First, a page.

- Prime Minister says he's still optimistic about February talks
- GlaxoSmithKline, Goldman Sachs Group want Britain in EU
Prime Minister David Cameron said he’s “not in a hurry” to do a deal on Britain’s membership of the European Union as he tried to reassure business leaders concerned at the prospect of Britain quitting the bloc.
The premier said he’s confident of reaching agreement at February’s EU summit, but added that he is prepared to wait if the offer isn’t right. He spoke the day after Foreign Secretary Philip Hammond became the most senior U.K. cabinet minister to indicate that the referendum may be held as soon as June.
“I want to confront this issue, I want to deal with it, I want to put the question to the British people,” Cameron told an event at the World Economic Forum in Davos, Switzerland, on Thursday. “If there isn’t the right deal, I’m not in a hurry, I can hold my referendum at any time until the end of 2017.”
As Cameron prepares the ground to announce an agreement next month and start the legislative process needed for the referendum, he is being careful to avoid the appearance that his renegotiation is too carefully choreographed. At the same time, the main message from businesses at Davos has been that Britain leaving the EU would jeopardize its economy.
Goldman Sachs Group Inc. and GlaxoSmithKline Plc both rallied behind the push to keep Britain in the bloc on Thursday. Andrew Witty, chief executive officer of GlaxoSmithKline, said in a Bloomberg TV interview that EU membership has brought “fragmented, independent, not-talking-to-each-other” regulators together in a single agency.
“They are are drawing resources from all member states, it is an incredibly sophisticated, capable organization” on a par with the U.S. Food and Drug Administration, Witty said. “That’s a big win, and so for us that is probably the most important aspect of being part of the EU. We think it is a very important benefit.”
According to a person familiar with the matter, Goldman Sachs Group donated hundreds of thousands of pounds to the campaign to keep the U.K. inside the EU. The contribution was made to the Britain Stronger in Europe group and is the latest sign that the banking industry is fighting a British exit from the EU amid concern it would jeopardize London’s role as a global financial center.
“We are not going to discuss individual donations at this stage,” said James McGrory, chief campaign spokesman for the group. “We are pleased that we have gathered donations from a wide range of individuals and businesses who believe that Britain is stronger, safer and better off in Europe.”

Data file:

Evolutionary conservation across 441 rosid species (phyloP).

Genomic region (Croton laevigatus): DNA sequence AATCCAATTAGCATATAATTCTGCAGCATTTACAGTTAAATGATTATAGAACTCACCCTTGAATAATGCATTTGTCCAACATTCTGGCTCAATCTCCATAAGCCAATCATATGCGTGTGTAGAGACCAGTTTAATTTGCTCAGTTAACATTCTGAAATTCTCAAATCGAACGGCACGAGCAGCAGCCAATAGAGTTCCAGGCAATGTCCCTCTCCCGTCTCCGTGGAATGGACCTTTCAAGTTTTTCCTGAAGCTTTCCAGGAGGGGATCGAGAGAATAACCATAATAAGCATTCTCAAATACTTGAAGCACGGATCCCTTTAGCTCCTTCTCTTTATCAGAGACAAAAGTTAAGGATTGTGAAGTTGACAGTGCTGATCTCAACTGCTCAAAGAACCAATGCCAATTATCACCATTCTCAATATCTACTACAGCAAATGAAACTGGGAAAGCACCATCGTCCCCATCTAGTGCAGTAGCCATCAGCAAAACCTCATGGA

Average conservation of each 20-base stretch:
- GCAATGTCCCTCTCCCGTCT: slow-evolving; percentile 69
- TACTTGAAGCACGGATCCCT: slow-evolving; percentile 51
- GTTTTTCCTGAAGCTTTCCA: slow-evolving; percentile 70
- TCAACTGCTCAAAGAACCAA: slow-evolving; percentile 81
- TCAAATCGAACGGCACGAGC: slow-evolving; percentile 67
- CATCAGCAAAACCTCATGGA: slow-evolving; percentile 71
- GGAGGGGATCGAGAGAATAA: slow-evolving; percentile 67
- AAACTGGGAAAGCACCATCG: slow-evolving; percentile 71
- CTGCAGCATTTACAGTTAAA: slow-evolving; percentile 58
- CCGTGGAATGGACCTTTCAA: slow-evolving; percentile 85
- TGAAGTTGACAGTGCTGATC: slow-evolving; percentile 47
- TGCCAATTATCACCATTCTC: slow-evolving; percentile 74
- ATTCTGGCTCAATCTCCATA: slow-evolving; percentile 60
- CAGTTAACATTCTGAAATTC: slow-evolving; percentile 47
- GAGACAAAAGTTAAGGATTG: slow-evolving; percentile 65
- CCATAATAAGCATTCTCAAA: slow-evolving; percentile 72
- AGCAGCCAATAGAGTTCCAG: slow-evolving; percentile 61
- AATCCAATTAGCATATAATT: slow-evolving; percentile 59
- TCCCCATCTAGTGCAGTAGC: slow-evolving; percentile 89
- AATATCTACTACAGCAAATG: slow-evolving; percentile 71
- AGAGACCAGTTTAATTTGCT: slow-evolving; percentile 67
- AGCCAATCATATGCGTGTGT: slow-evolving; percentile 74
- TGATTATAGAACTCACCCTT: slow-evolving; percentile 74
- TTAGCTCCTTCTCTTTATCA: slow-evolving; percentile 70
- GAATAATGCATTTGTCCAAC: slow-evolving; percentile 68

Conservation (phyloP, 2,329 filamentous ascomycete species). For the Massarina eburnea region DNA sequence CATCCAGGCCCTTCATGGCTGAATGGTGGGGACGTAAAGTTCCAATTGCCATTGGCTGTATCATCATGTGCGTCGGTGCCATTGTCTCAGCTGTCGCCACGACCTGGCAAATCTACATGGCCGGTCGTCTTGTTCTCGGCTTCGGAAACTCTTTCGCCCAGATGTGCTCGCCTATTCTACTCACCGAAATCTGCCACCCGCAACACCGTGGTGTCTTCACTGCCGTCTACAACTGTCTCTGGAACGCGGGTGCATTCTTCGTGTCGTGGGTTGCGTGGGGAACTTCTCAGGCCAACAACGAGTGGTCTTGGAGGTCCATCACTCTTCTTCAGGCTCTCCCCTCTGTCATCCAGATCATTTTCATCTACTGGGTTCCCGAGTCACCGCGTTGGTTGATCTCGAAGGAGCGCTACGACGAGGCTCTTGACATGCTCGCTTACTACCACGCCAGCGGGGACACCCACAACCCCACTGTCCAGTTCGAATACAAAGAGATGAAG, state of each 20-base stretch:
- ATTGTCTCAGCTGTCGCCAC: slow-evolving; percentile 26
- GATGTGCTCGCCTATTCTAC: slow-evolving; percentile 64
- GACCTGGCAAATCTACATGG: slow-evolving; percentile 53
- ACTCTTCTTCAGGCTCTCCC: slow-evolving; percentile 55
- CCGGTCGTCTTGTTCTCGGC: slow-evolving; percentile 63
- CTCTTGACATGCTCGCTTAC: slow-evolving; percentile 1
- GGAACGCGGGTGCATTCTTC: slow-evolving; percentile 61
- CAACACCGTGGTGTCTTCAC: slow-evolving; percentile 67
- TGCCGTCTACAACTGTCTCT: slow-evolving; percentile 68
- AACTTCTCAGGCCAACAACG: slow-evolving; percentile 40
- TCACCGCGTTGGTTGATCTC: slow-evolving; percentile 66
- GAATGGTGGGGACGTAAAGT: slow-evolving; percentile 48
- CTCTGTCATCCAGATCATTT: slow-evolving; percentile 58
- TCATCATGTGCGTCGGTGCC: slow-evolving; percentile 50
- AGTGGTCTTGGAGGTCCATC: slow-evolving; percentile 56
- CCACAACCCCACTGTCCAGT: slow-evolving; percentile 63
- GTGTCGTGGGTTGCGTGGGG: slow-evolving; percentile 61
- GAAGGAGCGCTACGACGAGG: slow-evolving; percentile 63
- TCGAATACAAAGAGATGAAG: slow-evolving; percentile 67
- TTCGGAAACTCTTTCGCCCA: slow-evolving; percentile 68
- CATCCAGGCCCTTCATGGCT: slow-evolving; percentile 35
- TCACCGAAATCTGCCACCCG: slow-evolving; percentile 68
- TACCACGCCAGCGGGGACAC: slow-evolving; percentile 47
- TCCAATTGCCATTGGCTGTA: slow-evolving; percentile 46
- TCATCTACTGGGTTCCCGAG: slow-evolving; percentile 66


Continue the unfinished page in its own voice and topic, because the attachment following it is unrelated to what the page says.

Goldman Sachs leaders including Chief Executive Office Lloyd Blankfein and President Gary Cohn previously have said it would be best for the U.K. to remain in the EU. Michael DuVally, a company spokesman, declined to comment on the donation, which was reported earlier on Wednesday by Sky News.
Campaigners for exit were dismissive. “The establishment is clearly lining up behind those who want to stay in the EU at all costs,” said Matthew Elliot, chief executive of Vote Leave. “Big banks and big corporates do well out of the status quo in the EU but it is the U.K.’s smaller businesses who get hit the hardest.”
The U.K. car industry is also opposed to abandoning the world’s largest trading bloc. Phil Swash, head of GKN Plc’s car division, told reporters Wednesday night that Brexit could hurt his unit’s revenues of about 4 billion pounds ($4.4 billion) a year, since only 200 million pounds came from U.K. sales.
German Finance Minister Wolfgang Schaeuble said it would be a “catastrophe” if the U.K. left. “I hope the Britons decide to stay,” he told a panel in the Swiss ski resort.
The topic of Brexit has already proved a subject of conversation in Davos with Siemens AG CEO Joe Kaeser urging the U.K. to back continued membership.
“It would be a real loss for a powerful Europe to be built if it was built without the U.K. resources,” he told Bloomberg Television. “It’s all doable, but it would be more desirable if you had the U.K. being a strong part of Europe.”
Goldman Sachs’s intervention in the Brexit debate is just the latest from within the City of London, as the U.K.’s financial district is known. Barclays Plc Chairman John McFarlane told Bloomberg last week that Britain’s financial industry would be damaged if the country left the EU and that the debate already had repelled some foreign investment.